Cycling News

The Olympics: Are they worth It?

The Olympics: Are they worth It?

Since this story was published, the Canadian cyclists heading to the Olympics have been formally announced. However, the importance of the qualifying and the stress it can take on cyclists mentioned in this article remains the same.

The Olympic dream. It’s such a casual turn of phrase. You simply assume that it’s referring to a worthy, worthwhile cause. But is it truly worth the heartbreak and heartache, the trials and tribulations, the behind-the-scenes work that people tuning in once every four years to watch the Games will never see? Sport takes a physical toll on athletes’ bodies as they strive to bring home the gold for their country, to hear “O Canada” piped out on a global stage. But the mental pressure? The ever-changing set of criteria that determine whether you’ll be racing or not? The teary phone calls between racers and friends, family, coaches, and yes, mental health professionals? There can even be legal battles that take place in the weeks before the Games as athletes look for judgments on a selection processes that might not have been followed properly. Here, I spoke to several past and current Olympians, plus one of the professionals who’s worked with many Canadian cyclists throughout the years to explore one simple question: is the Olympic dream worth it?

Paris Olympic athletes won’t have air conditioning in Village

When you cover professional cycling for a couple of decades, you watch a lot of athletes come and go from the sport. The highest drop-out rate tends to come the year after an Olympic cycle. There’s plenty of evidence that also suggests that rates of depression and anxiety in professional athletes are high in any season, but are even higher in an Olympic year. Luckily, that fact is becoming more commonly acknowledged, which means athletes can get the help that they need—while still going for their goals.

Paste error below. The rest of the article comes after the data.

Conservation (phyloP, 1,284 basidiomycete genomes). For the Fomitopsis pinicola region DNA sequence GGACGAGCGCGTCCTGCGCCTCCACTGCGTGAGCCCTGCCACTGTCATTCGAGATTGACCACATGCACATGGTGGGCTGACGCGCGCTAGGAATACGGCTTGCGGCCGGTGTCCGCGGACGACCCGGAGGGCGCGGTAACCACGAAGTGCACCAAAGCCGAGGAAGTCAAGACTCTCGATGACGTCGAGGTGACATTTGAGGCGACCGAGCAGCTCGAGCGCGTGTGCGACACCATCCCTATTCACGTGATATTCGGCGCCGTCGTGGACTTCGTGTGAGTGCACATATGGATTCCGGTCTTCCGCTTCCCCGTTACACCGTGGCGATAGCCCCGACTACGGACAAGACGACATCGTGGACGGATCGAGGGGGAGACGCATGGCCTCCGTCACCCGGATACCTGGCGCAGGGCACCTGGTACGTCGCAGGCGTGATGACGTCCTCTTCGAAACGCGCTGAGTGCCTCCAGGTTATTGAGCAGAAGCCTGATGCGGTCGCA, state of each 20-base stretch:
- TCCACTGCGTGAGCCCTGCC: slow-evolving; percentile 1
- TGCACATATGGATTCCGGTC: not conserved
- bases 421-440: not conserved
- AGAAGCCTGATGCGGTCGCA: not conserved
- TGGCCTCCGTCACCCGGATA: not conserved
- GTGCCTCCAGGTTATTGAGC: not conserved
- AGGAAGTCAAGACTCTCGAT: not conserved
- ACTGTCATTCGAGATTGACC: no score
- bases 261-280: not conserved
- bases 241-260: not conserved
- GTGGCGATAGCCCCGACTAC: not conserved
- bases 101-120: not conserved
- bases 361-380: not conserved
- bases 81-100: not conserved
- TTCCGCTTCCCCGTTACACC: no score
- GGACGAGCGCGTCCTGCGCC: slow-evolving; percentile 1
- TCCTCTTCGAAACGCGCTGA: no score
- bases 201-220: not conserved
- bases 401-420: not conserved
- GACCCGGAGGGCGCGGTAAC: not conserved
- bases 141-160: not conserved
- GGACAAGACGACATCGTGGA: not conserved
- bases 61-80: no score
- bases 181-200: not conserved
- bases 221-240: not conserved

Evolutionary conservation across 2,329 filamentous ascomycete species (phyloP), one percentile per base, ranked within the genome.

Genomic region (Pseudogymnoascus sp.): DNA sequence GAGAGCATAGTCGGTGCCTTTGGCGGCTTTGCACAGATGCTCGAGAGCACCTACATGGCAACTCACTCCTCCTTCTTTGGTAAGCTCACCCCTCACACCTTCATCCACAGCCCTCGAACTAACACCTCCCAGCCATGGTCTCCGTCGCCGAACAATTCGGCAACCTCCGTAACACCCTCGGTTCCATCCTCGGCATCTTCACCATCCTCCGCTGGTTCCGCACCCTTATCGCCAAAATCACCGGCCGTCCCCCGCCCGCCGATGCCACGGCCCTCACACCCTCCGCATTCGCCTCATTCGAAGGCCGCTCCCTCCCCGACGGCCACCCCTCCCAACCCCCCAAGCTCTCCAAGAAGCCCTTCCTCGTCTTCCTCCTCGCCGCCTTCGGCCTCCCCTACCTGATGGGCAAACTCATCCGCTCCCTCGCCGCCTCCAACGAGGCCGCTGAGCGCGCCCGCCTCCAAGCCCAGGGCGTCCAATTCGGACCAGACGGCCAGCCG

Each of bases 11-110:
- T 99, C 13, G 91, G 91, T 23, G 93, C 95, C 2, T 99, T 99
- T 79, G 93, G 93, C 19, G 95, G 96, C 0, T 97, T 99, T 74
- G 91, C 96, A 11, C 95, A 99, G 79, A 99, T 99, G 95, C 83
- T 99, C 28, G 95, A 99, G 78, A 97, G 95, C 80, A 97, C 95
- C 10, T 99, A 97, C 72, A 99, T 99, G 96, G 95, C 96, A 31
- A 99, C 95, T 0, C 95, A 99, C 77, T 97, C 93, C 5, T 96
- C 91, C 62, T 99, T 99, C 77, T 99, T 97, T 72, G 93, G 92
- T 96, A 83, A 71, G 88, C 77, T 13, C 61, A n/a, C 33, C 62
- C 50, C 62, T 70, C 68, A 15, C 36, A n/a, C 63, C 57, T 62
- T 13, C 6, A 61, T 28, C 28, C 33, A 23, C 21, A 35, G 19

“The acknowledgement that it’s hard doesn’t mean that it’s not doable. It just means that it’s hard,” says Sharleen Hoar, one of the mental performance consultants who works with Canadian Olympic hopefuls throughout the process of qualifying and racing at the Games. “We know that athletes perform the best when they’re authentically themselves. If they’re trying to hide and say that they’re not struggling, they can’t be authentically themselves, and they’re wasting precious energy that could be put toward their performance.”

Mountain biker Haley Smith has been vocal about her…

Click Here to Read the Full Original Article at Canadian Cycling Magazine…